The Past, Present, and Future of Your Identity
What’s identity? How about self-concept? You probably use these two words on a daily basis, without really knowing what they mean. As a matter of fact, your personal identity, self, self-concept, or simply the ‘I’ is the perception that you have about yourself as an object and a subject. In this article, we explain how, as a human being, you organize your self-concept. Moreover, we’re going to write about the past, present, and future of your identity.
The perception you have of yourself as an ‘object’ means how you view what you’re experiencing, thinking, or feeling. The integration of all of the above allows you to understand that you’re unique and unrepeatable.
You’re able to perceive yourself, thanks to the fact that you’re aware of yourself as the engine capable of carrying out and experiencing processes of a psychological nature. This helps you to recognize yourself.
Representations of self-concept
Self-concept is a complex psychic structure. It’s determined by the knowledge you possess about yourself. It’s formed by a nuclear structure that constitutes your essence that’s consistent and coherent with your biographical history.
One relevant author in the study of self-concept is Markus. This author proposes that self-concept can be divided into two kinds of representations:
Peripheral representations of self-concept
These representations are less self-defining. That’s because they’re less elaborate on a cognitive and emotional level. In fact, they’re based, to a lesser extent, on the data that you accumulate throughout your life. They’re characteristics that you don’t value particularly highly. Consequently, they’re not particularly important for your self-concept.
Central representations of self-concept
These are the most peculiar, idiosyncratic, special, and essential aspects of yourself. They’re made up of schemas. These are the ways in which you think, feel, and act in response to the environment. You’ve learned to do so from your personal history.
Self-concept and time
In addition, Markus makes a distinction between the self-concepts of three temporal moments: those related to the past, present, and future.
Self-concept related to the past
Your identity or self-concept relative to previous times refers to the knowledge you possess about how you were in the past. For instance, what did you think when you were a teenager? What were you like when you had your first kiss? How did you deal with your first breakup?
Your self-concept will be more noteworthy if you’ve changed and transformed some of the attributes that characterized you previously.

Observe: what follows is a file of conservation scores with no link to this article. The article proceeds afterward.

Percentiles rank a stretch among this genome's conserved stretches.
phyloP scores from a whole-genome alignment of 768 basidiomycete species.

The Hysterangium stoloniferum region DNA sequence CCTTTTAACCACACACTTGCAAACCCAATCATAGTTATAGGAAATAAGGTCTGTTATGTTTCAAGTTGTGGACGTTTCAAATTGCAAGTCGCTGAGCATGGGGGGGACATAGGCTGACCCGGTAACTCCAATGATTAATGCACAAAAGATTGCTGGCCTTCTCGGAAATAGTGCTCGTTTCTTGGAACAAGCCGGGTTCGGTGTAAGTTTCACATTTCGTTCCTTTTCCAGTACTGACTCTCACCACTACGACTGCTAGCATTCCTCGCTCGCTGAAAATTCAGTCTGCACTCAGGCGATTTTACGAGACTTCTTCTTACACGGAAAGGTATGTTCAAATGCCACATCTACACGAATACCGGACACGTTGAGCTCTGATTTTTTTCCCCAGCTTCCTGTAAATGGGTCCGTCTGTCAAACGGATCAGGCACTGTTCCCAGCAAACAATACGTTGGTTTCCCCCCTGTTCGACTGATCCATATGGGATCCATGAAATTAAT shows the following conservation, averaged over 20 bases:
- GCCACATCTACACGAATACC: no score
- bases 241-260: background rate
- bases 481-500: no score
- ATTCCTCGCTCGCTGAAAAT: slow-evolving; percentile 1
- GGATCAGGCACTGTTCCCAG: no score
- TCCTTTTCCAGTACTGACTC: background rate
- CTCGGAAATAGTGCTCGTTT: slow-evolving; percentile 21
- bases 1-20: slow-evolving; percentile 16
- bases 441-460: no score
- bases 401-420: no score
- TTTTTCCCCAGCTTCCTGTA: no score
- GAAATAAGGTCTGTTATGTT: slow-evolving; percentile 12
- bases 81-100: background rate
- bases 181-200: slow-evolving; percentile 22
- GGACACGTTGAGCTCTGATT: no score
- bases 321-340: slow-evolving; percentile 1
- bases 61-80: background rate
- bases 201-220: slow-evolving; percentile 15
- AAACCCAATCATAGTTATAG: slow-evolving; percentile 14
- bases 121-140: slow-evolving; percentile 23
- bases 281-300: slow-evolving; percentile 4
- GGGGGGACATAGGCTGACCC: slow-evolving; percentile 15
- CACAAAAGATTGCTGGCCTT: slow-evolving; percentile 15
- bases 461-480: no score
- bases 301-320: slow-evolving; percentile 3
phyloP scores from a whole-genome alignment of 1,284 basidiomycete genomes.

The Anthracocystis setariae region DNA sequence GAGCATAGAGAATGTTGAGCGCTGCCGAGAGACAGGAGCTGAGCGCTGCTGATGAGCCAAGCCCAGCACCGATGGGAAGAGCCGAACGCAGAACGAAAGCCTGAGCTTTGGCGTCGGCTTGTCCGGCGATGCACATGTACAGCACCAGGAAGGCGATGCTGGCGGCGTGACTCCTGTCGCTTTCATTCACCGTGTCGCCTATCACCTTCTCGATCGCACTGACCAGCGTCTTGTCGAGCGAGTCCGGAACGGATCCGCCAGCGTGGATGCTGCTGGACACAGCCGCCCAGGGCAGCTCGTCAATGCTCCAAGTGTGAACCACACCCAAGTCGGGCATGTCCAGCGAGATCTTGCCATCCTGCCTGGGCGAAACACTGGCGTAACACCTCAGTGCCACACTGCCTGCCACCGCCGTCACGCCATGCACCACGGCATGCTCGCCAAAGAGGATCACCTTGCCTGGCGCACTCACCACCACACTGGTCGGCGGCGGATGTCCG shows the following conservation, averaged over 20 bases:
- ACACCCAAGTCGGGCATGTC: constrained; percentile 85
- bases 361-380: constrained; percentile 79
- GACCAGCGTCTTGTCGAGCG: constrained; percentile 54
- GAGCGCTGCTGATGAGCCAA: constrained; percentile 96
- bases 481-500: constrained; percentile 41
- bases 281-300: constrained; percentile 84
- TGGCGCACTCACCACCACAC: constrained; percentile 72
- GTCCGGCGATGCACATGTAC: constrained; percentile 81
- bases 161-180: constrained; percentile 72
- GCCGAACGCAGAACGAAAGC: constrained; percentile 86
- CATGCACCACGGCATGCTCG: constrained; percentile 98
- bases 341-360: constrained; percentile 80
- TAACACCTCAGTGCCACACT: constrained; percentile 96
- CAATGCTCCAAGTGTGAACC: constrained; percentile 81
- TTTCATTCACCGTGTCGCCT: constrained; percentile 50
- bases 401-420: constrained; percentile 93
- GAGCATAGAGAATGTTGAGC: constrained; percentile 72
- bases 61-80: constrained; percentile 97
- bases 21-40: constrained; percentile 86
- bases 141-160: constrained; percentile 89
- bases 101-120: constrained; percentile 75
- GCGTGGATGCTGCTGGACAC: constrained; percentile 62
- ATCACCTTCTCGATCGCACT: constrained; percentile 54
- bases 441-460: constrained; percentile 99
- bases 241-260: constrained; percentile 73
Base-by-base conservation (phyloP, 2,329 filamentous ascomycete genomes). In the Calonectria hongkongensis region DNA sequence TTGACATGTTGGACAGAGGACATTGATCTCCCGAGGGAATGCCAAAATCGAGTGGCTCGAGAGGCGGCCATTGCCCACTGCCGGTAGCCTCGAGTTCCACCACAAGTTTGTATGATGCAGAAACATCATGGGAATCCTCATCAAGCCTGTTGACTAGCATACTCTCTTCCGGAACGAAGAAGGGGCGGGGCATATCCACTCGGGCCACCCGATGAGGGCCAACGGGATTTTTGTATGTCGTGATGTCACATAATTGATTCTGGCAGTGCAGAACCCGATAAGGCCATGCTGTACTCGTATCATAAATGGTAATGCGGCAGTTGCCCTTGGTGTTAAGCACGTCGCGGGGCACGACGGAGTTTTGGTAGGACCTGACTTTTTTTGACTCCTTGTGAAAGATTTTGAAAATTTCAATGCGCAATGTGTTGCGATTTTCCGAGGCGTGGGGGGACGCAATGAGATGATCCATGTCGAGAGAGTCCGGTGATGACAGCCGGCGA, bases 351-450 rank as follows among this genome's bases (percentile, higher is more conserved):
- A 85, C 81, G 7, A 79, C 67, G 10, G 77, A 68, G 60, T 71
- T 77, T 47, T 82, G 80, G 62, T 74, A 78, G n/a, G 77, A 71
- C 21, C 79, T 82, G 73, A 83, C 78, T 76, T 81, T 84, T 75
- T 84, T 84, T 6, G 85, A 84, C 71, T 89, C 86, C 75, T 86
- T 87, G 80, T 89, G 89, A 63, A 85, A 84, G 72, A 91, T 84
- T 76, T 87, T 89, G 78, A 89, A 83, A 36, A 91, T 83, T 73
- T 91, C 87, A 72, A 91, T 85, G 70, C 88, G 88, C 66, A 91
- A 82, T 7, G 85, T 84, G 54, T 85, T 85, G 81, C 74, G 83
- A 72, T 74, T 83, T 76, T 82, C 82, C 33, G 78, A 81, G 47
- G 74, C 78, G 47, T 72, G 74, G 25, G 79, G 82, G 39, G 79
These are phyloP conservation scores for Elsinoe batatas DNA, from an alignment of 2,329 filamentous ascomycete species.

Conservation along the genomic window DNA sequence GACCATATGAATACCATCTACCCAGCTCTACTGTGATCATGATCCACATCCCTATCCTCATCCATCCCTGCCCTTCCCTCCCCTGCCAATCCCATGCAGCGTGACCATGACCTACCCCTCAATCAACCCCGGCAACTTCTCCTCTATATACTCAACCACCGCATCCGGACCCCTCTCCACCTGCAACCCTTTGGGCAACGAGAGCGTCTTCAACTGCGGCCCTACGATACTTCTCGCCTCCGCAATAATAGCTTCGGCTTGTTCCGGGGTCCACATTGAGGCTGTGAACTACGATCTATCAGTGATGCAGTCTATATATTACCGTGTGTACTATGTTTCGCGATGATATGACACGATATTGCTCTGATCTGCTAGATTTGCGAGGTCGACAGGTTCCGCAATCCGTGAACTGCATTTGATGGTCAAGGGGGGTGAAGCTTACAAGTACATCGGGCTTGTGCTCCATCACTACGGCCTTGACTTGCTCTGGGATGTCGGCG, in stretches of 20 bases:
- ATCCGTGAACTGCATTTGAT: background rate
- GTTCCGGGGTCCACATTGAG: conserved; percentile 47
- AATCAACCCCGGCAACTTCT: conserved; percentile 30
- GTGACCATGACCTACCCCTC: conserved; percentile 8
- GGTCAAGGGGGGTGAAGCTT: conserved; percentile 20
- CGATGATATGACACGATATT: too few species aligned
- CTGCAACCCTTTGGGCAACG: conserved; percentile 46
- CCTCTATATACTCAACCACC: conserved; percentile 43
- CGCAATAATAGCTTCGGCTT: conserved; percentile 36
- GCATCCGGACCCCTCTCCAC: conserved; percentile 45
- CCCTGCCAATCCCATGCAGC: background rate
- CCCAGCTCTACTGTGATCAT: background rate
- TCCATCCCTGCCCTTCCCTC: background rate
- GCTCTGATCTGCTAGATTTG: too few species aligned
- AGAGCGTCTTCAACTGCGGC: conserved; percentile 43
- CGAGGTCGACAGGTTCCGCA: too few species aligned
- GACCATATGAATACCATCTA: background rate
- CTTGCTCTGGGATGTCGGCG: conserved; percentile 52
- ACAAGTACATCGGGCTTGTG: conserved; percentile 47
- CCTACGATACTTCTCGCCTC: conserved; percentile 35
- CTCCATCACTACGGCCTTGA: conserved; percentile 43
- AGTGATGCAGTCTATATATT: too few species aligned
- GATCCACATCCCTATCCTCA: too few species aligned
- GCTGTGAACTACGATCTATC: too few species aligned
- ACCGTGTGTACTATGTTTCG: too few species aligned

They also become more salient and are more easily identifiable when you try to change some part of your current self-concept that’s similar to what you maintained in the past and that makes you feel uncomfortable.
Your current self-concept
Your current identity or self-concept encompasses all the characteristics, thoughts, and attitudes that you have toward yourself now. These can be activated and made accessible at certain points in time.
The central representations of self-concept are those that constitute your real self-concept to a greater extent. That’s because you activate them in specific contexts and at particular moments. In addition, they define what you think and believe.
Your future self-concept
How would you like to be? What would you like to change about yourself? How would you like to think? Your future self-concept is made up of the set of hopes, fears, desires, and desires that are important to you. In addition, it includes the skills that you’d like to acquire and the weak points that you’d like to strengthen.
In fact, your future self-concept is a motivator for you to start new behaviors that bring you closer to your aspirations and goals. As is logical, it also encompasses the fear that you might feel when you’re far from achieving them and when they imply a considerable effort.
In this sense, your possible self-concepts can function as a cognitive bridge between your self-concept of the present (what you are in the here and now) and your future self-concept (what you want to be). Moreover, they favor your mental construction of scenarios and courses of appropriate action to take.It might interest you...
All cited sources were thoroughly reviewed by our team to ensure their quality, reliability, currency, and validity. The bibliography of this article was considered reliable and of academic or scientific accuracy.
Paniagua, S. Á. M. (2022). Introduccion Al Estudio De Las Diferencias Individuales (2 Ed.). Sanz Y Torres, S.l.
Garma Sordo, A. M. (1989). Autoconcepto y motivación en el aprendizaje.
González-Pienda, J. A., Pérez, J. C. N., Pumariega, S. G., & García, M. S. G. (1997). Autoconcepto, autoestima y aprendizaje escolar. Psicothema, 271-289.